Blood draw Descriptions
Bone & Electrolytes
Chloride is involved in maintaining the normal amount of water and the acid-base balance in body fluids. In general, the serum level of chloride is closely associated with the level of sodium. Chloride levels higher or lower than normal can be associated with metabolic acidosis and alkalosis and with diseases of the gastrointestinal tract, kidney, and adrenal gland.
An element widely distributed throughout the body. Approximately 85% of the body’s phosphorus is found in bone in a complex with calcium. Phosphorus plays an important role in bone formation, carbohydrate metabolism (sugar formation and degradation), and acid-base balance. Blood phosphorus levels fluctuate during the day and are affected by your diet and some antacids. Abnormal blood phosphorus levels are found in different types of bone disease and several other conditions.
A mineral necessary for many important bodily functions, including bone formation, muscle contraction, and blood clotting. In addition, calcium is involved in maintaining the stability of nerve cells. Abnormal blood calcium levels are associated with bone diseases and a variety of other conditions.
Sodium is involved in maintaining the normal amount of water and the acid-base balance in body fluids. Within the cells of the body, sodium is involved in nerve conduction. Serum sodium levels higher or lower than normal can be caused by various conditions, including diseases of the gastrointestinal tract, kidney, and adrenal gland.
Potassium is involved in the functioning of nervous tissue and in heart and muscle contraction. Serum potassium levels higher or lower than normal can be caused by various conditions, including diseases of the gastrointestinal tract, kidney, and adrenal gland.
Helps regulate energy production in the cells. This element is found primarily inside the cells. A low magnesium level in the blood may indicate severe malnutrition, severe diarrhea, alcoholism, or excessive use of diuretics. A very low level of magnesium in the blood can cause your muscles to tremble. High values may indicate kidney disorder. Any value outside the specified Reference Range should be reported to your health care provider.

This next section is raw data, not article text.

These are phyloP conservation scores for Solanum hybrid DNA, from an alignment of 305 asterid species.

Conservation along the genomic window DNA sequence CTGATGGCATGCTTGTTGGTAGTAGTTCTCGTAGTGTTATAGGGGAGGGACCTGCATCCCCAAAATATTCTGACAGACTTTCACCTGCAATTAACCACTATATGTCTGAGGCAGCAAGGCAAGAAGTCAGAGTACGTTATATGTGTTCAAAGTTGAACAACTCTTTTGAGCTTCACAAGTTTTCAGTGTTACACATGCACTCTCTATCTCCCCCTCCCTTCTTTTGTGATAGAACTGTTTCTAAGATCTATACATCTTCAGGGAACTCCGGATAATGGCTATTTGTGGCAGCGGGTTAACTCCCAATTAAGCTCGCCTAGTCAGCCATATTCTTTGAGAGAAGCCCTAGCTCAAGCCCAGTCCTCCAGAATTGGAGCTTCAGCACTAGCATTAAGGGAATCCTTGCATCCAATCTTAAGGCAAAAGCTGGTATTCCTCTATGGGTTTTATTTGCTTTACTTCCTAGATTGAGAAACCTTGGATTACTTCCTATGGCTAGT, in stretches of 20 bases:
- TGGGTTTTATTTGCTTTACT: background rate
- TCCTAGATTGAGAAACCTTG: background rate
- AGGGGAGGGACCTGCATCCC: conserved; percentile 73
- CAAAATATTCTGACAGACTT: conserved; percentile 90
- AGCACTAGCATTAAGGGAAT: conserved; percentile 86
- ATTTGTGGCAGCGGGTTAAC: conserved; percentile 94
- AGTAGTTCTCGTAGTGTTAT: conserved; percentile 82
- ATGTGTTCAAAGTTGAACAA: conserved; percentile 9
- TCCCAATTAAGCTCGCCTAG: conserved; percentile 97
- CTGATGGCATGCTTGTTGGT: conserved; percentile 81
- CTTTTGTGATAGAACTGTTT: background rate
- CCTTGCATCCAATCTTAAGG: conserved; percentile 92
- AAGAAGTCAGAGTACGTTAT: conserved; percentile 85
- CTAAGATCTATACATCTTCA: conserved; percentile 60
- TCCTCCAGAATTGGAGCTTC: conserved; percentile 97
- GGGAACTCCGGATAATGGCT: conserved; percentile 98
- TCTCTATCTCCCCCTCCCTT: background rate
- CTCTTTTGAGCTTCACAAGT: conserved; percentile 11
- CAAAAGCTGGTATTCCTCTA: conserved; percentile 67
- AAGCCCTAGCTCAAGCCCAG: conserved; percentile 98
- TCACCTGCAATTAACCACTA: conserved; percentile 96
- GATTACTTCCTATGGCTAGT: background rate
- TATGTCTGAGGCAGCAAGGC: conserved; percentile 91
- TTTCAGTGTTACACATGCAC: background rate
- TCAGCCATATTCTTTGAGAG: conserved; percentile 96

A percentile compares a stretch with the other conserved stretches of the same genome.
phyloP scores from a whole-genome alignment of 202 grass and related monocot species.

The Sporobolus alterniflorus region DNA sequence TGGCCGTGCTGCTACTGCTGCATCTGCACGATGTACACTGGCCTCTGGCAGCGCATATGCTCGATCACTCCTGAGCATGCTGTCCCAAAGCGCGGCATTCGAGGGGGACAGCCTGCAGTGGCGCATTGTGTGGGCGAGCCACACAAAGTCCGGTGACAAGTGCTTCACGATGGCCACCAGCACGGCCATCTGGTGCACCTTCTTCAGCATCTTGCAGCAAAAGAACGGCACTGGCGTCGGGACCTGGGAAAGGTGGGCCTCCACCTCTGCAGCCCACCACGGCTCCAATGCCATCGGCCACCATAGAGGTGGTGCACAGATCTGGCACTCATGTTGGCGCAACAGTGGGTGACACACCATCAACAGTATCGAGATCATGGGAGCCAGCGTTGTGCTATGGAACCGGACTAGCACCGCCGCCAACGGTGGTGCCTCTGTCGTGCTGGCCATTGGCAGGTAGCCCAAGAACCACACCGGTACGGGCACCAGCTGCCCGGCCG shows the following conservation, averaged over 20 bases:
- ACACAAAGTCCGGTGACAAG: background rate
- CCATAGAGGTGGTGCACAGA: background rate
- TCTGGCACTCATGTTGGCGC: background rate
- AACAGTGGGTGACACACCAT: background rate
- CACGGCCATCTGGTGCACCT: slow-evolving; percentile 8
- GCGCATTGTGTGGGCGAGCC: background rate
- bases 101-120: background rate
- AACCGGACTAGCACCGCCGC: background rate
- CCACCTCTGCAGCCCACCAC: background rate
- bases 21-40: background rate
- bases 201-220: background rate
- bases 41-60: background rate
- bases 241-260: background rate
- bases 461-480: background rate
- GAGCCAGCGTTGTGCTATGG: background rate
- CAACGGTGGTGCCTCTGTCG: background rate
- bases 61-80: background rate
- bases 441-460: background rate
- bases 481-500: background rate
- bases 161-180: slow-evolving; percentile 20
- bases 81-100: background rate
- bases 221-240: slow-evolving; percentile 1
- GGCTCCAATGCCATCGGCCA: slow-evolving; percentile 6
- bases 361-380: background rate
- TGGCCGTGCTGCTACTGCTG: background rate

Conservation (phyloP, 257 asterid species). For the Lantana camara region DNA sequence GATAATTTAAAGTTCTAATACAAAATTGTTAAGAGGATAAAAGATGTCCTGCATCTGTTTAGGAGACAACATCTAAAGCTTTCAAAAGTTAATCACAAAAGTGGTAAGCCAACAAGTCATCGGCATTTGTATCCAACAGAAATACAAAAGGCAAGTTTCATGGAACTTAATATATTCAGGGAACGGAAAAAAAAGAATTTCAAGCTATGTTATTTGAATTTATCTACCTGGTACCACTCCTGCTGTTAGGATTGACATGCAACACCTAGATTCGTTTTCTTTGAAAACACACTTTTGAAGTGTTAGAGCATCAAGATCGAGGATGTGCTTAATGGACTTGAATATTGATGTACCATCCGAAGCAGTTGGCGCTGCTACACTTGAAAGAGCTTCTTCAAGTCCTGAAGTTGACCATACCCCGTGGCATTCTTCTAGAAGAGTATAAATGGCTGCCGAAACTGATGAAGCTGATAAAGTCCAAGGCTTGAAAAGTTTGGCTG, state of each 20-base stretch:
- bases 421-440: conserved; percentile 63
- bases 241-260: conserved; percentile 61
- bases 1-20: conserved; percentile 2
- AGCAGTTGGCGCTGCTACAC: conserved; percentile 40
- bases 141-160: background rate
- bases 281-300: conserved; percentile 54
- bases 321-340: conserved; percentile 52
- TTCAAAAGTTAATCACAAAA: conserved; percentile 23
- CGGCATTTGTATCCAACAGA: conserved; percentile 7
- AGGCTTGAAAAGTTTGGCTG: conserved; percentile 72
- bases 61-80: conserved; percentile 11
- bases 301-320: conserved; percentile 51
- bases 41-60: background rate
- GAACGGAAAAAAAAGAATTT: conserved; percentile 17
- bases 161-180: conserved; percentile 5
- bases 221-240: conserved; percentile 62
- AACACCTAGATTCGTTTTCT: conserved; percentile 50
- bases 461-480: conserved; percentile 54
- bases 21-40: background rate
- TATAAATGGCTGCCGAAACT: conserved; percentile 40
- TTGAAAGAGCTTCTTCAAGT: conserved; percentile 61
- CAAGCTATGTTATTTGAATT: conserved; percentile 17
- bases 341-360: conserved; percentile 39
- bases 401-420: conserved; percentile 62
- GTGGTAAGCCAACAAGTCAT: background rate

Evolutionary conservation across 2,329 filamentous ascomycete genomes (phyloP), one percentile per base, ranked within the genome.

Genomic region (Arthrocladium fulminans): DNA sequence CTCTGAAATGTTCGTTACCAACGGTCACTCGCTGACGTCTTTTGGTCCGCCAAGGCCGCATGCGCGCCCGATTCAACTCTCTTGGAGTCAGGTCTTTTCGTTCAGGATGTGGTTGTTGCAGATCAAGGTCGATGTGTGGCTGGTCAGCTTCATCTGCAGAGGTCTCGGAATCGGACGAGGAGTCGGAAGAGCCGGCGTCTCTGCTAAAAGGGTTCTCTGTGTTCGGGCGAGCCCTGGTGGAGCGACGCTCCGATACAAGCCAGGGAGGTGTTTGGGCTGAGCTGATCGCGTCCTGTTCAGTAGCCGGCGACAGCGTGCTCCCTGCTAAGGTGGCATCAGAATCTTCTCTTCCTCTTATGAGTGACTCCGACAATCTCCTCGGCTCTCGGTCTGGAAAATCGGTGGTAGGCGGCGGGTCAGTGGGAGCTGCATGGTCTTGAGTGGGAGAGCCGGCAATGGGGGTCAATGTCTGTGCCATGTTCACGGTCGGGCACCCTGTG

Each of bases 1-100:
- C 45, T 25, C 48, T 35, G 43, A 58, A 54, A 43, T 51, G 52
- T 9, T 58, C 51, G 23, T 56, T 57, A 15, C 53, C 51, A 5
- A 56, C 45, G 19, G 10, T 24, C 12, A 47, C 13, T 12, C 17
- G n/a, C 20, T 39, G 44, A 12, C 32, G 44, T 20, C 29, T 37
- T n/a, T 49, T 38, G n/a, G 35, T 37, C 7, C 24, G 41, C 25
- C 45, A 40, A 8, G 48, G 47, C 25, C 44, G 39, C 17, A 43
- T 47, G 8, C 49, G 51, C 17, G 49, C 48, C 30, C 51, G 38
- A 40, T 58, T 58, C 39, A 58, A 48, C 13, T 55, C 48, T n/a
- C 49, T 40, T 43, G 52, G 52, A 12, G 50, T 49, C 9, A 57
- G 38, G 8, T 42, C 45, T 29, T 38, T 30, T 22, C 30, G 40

Cholesterol / HDL Ratio – Calculation
CHD Risk, Estimated – Calculation
Heart & Kidney Functions
BUN (Blood Urea Nitrogen)
The main waste product produced by the liver during the breakdown of proteins. More than 90% of the urea is excreted by the kidneys. A variety of kidney diseases can result in an increase in the BUN level. Elevated BUN?levels are also found in urinary tract obstruction, congestive heart failure, gastrointestinal bleeding, and in individuals on a high-protein diet. Low BUN values may be associated with severe liver damage, acromegaly, and pregnancy. Diets low in protein and high in carbohydrates may also be responsible for low BUN levels.
Lactate Dehydrogenase (LDH)
An enzyme found in all tissues in the body so that a high level in the blood can result from a number of different diseases. Also, slightly elevated levels in the blood are common and usually do not indicate disease. The most common sources of LDH are the heart, liver, muscles, and red blood cells. Any damage to cells will raise the LDH level in the blood.
An enzyme that is found in the heart, liver, muscle, kidney, pancreas, spleen, lung, and red blood cells. Diseases involving or affecting these tissues can cause elevations in serum AST levels.
A waste product released from muscle tissue and excreted by the kidneys. The creatinine test is frequently used to assess kidney function. Elevated levels of serum creatinine may indicate kidney disease.
Estimated glomerular filtration rate or eGFR
is a test that tells how well your kidneys are filtering. Your health care provider may also do an urine test to check your kidneys. A eGFR of 60 or higher
(>60) is in the normal range, below 60 (<60) may mean kidney disease, and 15 or lower may mean kidney failure.
Lipids (Fats) – Heart
Lipids (fats) that account for 95% of the fat stored in tissue. Elevated serum triglyceride levels are found in metabolic disorders, liver disease, diabetes, and hypothyroidism (deficiency of thyroid activity). When serum triglyceride and cholesterol levels are both elevated, the probability of coronary artery disease may be increased.
High-density lipoprotein (HDL) cholesterol is sometimes referred to as “good” cholesterol. High levels of HDL are thought to be associated with a reduced risk for coronary heart disease.
Studies have established that total blood cholesterol levels may be independently and positively correlated with risk for coronary heart disease.
Very low-density lipoprotein. VLDL contain large quantities of triglyceride and 10% to 15% of total plasma cholesterol.
Low-density lipoprotein. LDL is sometimes referred to as “bad” cholesterol. High levels of LDL are thought to be associated with an increased risk for coronary heart disease.
C-Reactive Protein (CRP)
is an inflammatory marker – a substance that the body releases in response to inflammation. CRP levels can provide physicians with information about a patient’s risk of heart disease.
Gamma Glutamyl Transpeptidase (GGT)
An enzyme that is primarily found in the liver. Drinking too much alcohol, certain drugs, liver disease, stress, physical exertion, some common medications and bile duct disease can cause high levels of GGTP in the blood. High values should be evaluated by your health care provider.
Transaminase, ALT (SGPT)
The ALT enzyme is found mainly in the liver. Damage from alcohol, strenuous exercise and a number of diseases can cause high values for both AST (SGOT) and ALT (SGPT) and should be evaluated by your health care provider. Low values are not generally considered significant.